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(See also: Amberjack Recipes and Ciguatera Poisoning)
Amberjacks, members of the jack family (Carangidae), is the common name for fish of the genus Seriola. One of the largest (up to 6 feet) the greater amberjack (Seriola dumerili), is found in the Mediterranean, the Caribbean the eastern seaboard of both North and South America, and in some parts of the Indo-Pacific. Amberjack are found throughout Florida around natural or man-made reefs, rock outcrops and wrecks.
Another species, Seriola lalandi, is known as Yellowtail Kingfish in Australia and as California Yellowtail in California. This species is also found in Argentina and South Africa, etc. There seems to be some disagreement on the exact number of jack species.
It is a colorful fish with lavender and golden tints and an amber band from the eye to the tail. The back is blue or olive green and the side and belly are silvery-white. Occasionally amberjacks have an amber, even pinkish, cast to the body. They are voracious predators that forage over reefs and wrecks in small groups and can weigh more than 150 pounds, but the smaller amberjacks, weighing 15 pounds or less, are considered the best to eat. They are caught by commercial fishermen using longlines.
Firm texture, white meat with mild flavor. Extra lean fish.
Mahi-Mahi, Mullet, Tilefish, Grouper, Shark.
HOW MUCH TO BUY
• Whole or drawn fish: 3/4 to 1 pound per serving.
• Dressed or cleaned fish: 1/2 pound per serving.
• Fillets or steaks: 1/4 to 1/3 pound per serving.
BUYING, STORAGE AND HANDLING
Remember to purchase seafood last and keep it cold during the trip home.
Fresh whole fish should have:
-- A shiny surface with tightly adhering scales.
-- Gills that are deep red or pink, free of slime, mucus and off-odor.
-- Clean shiny belly cavity with no cuts or protruding bones.
-- A mild aroma, similar to the ocean.
Fresh steaks, fillets and loins should have:
-- A translucent look.
-- Flesh that is firm and not separating.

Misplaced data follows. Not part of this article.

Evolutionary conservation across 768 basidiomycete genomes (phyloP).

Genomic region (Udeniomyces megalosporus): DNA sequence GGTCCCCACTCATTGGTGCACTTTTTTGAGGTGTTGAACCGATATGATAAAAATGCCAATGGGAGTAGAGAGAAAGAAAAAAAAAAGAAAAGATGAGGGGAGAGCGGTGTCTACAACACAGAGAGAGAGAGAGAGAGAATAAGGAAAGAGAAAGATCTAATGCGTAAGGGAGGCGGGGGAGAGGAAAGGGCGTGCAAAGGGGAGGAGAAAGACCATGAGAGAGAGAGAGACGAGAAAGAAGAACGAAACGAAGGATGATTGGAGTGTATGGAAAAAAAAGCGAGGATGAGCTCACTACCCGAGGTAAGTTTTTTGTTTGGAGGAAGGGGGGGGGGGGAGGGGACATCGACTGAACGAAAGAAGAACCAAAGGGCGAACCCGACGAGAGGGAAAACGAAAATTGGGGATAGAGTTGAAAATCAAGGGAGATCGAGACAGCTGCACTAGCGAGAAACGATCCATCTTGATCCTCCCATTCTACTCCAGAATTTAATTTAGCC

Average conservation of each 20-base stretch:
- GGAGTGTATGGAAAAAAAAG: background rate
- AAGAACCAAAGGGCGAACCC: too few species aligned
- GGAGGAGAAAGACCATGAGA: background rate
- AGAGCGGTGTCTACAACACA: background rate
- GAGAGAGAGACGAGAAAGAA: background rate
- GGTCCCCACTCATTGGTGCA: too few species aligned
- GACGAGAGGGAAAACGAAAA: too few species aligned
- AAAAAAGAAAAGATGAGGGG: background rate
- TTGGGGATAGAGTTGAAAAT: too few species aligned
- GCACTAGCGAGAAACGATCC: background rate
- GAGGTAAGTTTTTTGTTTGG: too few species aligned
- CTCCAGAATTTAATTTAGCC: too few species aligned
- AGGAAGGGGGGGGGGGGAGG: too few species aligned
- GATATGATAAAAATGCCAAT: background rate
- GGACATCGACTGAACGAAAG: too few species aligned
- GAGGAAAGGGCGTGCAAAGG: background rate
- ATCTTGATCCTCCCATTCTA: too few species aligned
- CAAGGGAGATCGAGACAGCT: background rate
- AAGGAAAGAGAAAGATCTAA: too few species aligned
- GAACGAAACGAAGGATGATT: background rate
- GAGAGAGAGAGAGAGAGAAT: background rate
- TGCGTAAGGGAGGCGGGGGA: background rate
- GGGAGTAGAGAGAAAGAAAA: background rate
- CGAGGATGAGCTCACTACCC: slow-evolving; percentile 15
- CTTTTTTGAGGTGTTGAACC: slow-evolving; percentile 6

-- A mild odor, similar to the ocean.
-- No discoloration.
-- Packaging that keeps them from being bent in an unnatural position.
• Keep raw and cooked seafood separate to prevent bacterial cross-contamination.
• After handling raw seafood thoroughly wash knives, cutting surfaces, sponges and your hands with hot soapy water.
• Always marinate seafood in the refrigerator.
• Discard marinade; it contains raw juices which may harbor bacteria.
• When marinade is needed for basting reserve a portion before adding raw seafood.
• The general rule is 10 minutes per inch of thickness, at the thickest part of the fillet or steak, at 400-450 degrees F.
• If fish is cooked in parchment, foil or a sauce, add 5 minutes to the total cooking time.
• Fillets less than 1/2 inch thick do not need to be turned during cooking.
• Fish cooks quickly. Do not overcook.
• Fish is done when the flesh becomes opaque and flakes easily when tested with a fork.
• Poaching, steaming, baking, broiling, sautéing, microwaving are excellent low-fat cooking methods, if you do not add high-fat ingredients.
• Marinate in your favorite salad dressing prior to cooking.
• Broil, bake, steam or microwave, then cube and add to pasta or salad greens for a delicious salad.
• Broil or grill with lime-butter and seasoned salt.
• Oil the grill to prevent fish from sticking.
• Bake whole fish with a crab or shrimp stuffing.
• Add leftover fish in broken pieces to salads, soups or sauces.
Nutritional values for approximately 4 ounces (114 grams) of raw, edible portions
Calories From Fat 20
Total Fat 2 g
Saturated Fat 0 g
Cholesterol 50 mg
Sodium 40 mg
Total Carbohydrates 0 g
Protein 24 g
Florida Department of Agriculture and Consumer Services www.fl-seafood.com
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